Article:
Linux server OS to have virtualization capabilities

Novell will begin shipping the server version of its SUSE Linux operating system with the option to install virtualization technology from Virtual Iron Software, the two companies announced Monday.

Users of Suse Linux Enterprise Server (SLES) 9 and the upcoming Version 10 will be able to modify the SUSE kernel to allow a machine to run multiple "guest" operating systems. That is a coup for start-up Virtual Iron, which claims that its paravirtualization technology is faster than software emulators from companies such as market leader VMware Inc. -- though it requires users to make changes to the operating system and run the company's hypervisor software.

Virtual Iron's chief rival, XenSource, still has an advantage because the processor tweaks needed to run its Xen hypervisor come installed with versions of Linux from Novell and Red Hat. Xen will also be built into the kernels of SUSE Enterprise Linux Server 10 and Red Hat's Enterprise Linux 5, both of which are due out this year.

Both of those operating systems will also bundle the free Xen 3.0 hypervisor software, which allows for the creation of multiple virtual machines on a single piece of hardware. Virtual Iron's hypervisor, meanwhile, is not being bundled with SLES, though it can be purchased through Virtual Iron or its partners.

Lowell, Mass.-based Virtual Iron, which claims six unnamed enterprise customers, is betting that improved distribution combined with features absent from competitors will attract enterprise customers. Virtual Iron not only runs multiple virtual machines on a single box but can grow that virtual machine on demand to run on several boxes at once in a cluster or gridlike fashion, all connected via InfiniBand.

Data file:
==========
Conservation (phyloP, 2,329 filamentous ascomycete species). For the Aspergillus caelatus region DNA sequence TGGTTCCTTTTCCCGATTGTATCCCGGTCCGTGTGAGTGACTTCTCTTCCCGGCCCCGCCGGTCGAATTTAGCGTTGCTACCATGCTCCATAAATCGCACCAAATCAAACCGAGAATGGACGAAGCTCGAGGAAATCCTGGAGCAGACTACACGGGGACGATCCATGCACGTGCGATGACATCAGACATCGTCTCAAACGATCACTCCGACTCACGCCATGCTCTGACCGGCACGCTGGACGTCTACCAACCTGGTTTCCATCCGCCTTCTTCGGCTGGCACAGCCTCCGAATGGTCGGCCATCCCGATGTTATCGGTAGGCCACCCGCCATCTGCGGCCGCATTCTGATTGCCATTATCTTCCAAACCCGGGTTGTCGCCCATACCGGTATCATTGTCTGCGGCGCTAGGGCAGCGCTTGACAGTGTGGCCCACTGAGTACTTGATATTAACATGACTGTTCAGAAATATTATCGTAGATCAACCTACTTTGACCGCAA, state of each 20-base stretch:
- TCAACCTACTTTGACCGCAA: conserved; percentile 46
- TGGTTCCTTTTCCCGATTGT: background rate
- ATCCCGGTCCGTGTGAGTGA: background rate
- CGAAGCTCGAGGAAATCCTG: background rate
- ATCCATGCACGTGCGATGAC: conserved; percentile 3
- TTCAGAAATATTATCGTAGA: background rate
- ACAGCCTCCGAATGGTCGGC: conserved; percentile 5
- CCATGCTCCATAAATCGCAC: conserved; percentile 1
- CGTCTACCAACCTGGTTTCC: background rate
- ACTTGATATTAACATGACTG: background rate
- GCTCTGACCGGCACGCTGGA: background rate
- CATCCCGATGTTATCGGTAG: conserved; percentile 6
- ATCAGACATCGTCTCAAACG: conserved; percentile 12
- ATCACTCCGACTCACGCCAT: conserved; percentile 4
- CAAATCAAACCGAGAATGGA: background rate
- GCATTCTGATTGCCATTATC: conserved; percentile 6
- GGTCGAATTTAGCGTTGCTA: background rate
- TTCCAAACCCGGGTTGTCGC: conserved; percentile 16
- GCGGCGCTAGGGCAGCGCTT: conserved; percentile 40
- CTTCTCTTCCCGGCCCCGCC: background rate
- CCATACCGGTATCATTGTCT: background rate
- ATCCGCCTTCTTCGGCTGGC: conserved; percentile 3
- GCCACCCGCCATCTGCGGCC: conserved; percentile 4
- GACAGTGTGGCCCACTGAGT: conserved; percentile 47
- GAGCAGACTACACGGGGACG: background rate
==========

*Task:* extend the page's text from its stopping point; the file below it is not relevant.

Mike Grandinetti, chief marketing officer at Virtual Iron, said the technology means applications don't have to be rewritten as they are moved to new machines -- perfect for J2EE applications that have spiky, peaky workloads.

Charles King, an analyst at Pund-IT, believes that cluster computing, once restricted to universities and government labs, is gaining currency among businesses. "The grid idea of getting a maximum return from your IT investments, especially in the economic environment of the last couple of years, makes more and more sense," he said.

But Gordon Haff, an analyst at Nashua, N.H.-based Illuminata Inc., said that the rapidly falling prices of multiprocessor x86 servers make clusters less interesting, especially because Virtual Iron clusters would likely suffer from memory bottlenecks that would hurt their performance.

"History suggests you can mitigate long latencies, but you can't change the laws of physics," Haff said. As a result, it's questionable how broadly useful that particular capability will be. And if you take that away, Virtual Iron is a relatively late entrant to a space with a lot of players.

Brian Stevens, chief technology officer at Red Hat, which is not working with Virtual Iron, agreed. "We have seen no traction for CPU aggregation technology such as Virtual Iron's within our customer base," he said.

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